Named a Most Anticipated Title of 2021 by:
Elle, Esquire, O Magazine, Buzzfeed, Newsweek, Refinery29, Lit Hub, The Millions, Bustle, Redbook, The Rumpus, Electric Literature, Write or Die Tribe, Autostraddle, and The Buzz Magazines
Named a Best Book of February by Washington Post,O Magazine, Harper's Bazaar,Buzzfeed, and The Millions
Named a Best Book of the Year So Far by Esquire and the BBC
An Indie Next Pick
Named a Most Anticipated Title by a Woman of Color for 2021 by R.O. Kwon in Electric Literature
An Afar Media Book Club Selection
The Nervous Breakdown Book Club Selection
A Featured New Release from Lit Hub,The Millions, and Book Riot
A Great Story Collection of 2021 by an Asian-American Author from Book Riot
A Featured Debut from A Mighty Blaze
One of The Nerd Daily's 6 Must-Read Story Collections by POC Authors
“Dazzling...Riveting...Chen excels at gritty realism, vividly portraying the widening gap between China’s haves and have-nots...Though the characters never mention the Cultural Revolution, Great Leap Forward or Tiananmen Square massacre by name, the turmoil of the past haunts them as they rush headlong into the future."
—New York Times Book Review
"A stirring and brilliant collection of stories probing the contradictions and beauties of modern China, Te-Ping Chen's debut is both love letter and sharp social criticism. Through scenes firmly planted in reality as well as tales of the bizarre and magical, Chen reveals portraits lovingly rendered with insight from her years as a reporter with the Wall Street Journal."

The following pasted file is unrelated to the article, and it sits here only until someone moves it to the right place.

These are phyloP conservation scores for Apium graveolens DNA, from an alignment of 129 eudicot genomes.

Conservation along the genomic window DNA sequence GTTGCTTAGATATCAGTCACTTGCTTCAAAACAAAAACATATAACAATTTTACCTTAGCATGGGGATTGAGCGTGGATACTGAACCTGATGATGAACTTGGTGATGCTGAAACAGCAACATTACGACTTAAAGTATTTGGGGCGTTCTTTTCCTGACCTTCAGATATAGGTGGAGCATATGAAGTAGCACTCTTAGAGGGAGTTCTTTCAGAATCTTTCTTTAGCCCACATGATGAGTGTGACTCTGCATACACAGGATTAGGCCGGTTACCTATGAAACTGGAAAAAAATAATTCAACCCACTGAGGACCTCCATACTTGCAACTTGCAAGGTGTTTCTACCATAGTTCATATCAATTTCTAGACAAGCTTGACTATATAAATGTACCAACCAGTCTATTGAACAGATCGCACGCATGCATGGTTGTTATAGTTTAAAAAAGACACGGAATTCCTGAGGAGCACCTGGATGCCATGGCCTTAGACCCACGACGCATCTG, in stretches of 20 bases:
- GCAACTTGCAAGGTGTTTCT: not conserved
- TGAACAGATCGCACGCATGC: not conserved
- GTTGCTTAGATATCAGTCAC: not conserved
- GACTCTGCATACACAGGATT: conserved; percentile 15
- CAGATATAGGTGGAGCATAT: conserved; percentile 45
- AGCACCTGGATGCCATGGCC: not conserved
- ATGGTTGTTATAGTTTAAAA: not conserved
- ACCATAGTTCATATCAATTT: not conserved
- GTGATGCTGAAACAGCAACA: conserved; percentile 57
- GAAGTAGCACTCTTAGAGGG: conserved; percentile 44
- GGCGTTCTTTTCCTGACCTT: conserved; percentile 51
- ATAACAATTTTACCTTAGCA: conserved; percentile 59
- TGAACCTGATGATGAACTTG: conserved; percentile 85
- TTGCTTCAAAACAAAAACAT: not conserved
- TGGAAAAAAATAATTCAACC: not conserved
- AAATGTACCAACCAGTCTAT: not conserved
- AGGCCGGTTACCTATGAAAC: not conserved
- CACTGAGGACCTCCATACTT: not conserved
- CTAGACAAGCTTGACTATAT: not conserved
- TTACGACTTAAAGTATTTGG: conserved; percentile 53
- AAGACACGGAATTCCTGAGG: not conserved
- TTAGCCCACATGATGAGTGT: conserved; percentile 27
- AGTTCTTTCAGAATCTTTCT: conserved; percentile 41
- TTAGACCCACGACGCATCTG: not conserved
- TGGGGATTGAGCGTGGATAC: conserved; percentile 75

"Remarkable...Unfolds across the modern Chinese diaspora, pinballing between acutely observed realism and tragicomic magical realism...Each haunting, exquisitely crafted story poses powerful questions about freedom, disillusion, and cultural thought, firmly establishing Chen as an emerging visionary to watch."
"Dazzling...Rich and varied...Chen unleashes a powerful and enticing new voice, at times as strange as the dark fairy tale master Carmen Maria Machado, at others as inventive as the absurdist king George Saunders—but always layered with the texture available to a foreign correspondent who has seen it all...Story by story, in China and the U.S., Chen builds a world in which oppression and contentment coexist, not some awful near future but the bizarre here and now...At its most elegant, a Chen story isn’t all an artful reimagining of a cool newspaper feature but instead something more imagistic and elemental, a reflection on how we all live, no matter where we live. The logic of her observations can be terrifying. There is virtuoso writing, which serves to sharpen her political allegories...Perhaps the secret ingredient in Chen’s fusion of reporting chops and creative force is her core insight into human nature: that in the face of loneliness, unfairness, oppression, we rationalize; we cling to small comforts."
—Los Angeles Times
"As brilliant an instance of a journalist's keen eye manifesting in luminous fiction as one can find...Chen evinces a capacity to sweep with astonishing ease from individuals to communities, from the settled middle-class to rural poverty, from blazing dissidents to Chinese Communist Party (CCP) loyalists...[An] unlikely page-turner...Pretty much everything about Land of Big Numbers is specific and keen yet somehow generalizable. These stories could appear as news right now, at any moment...The broad strokes of it all, truly, could happen anywhere—maybe right where you are. It is a gift to read stories like this...Thank goodness for journalists like Chen, who even with fiction can teach us so much."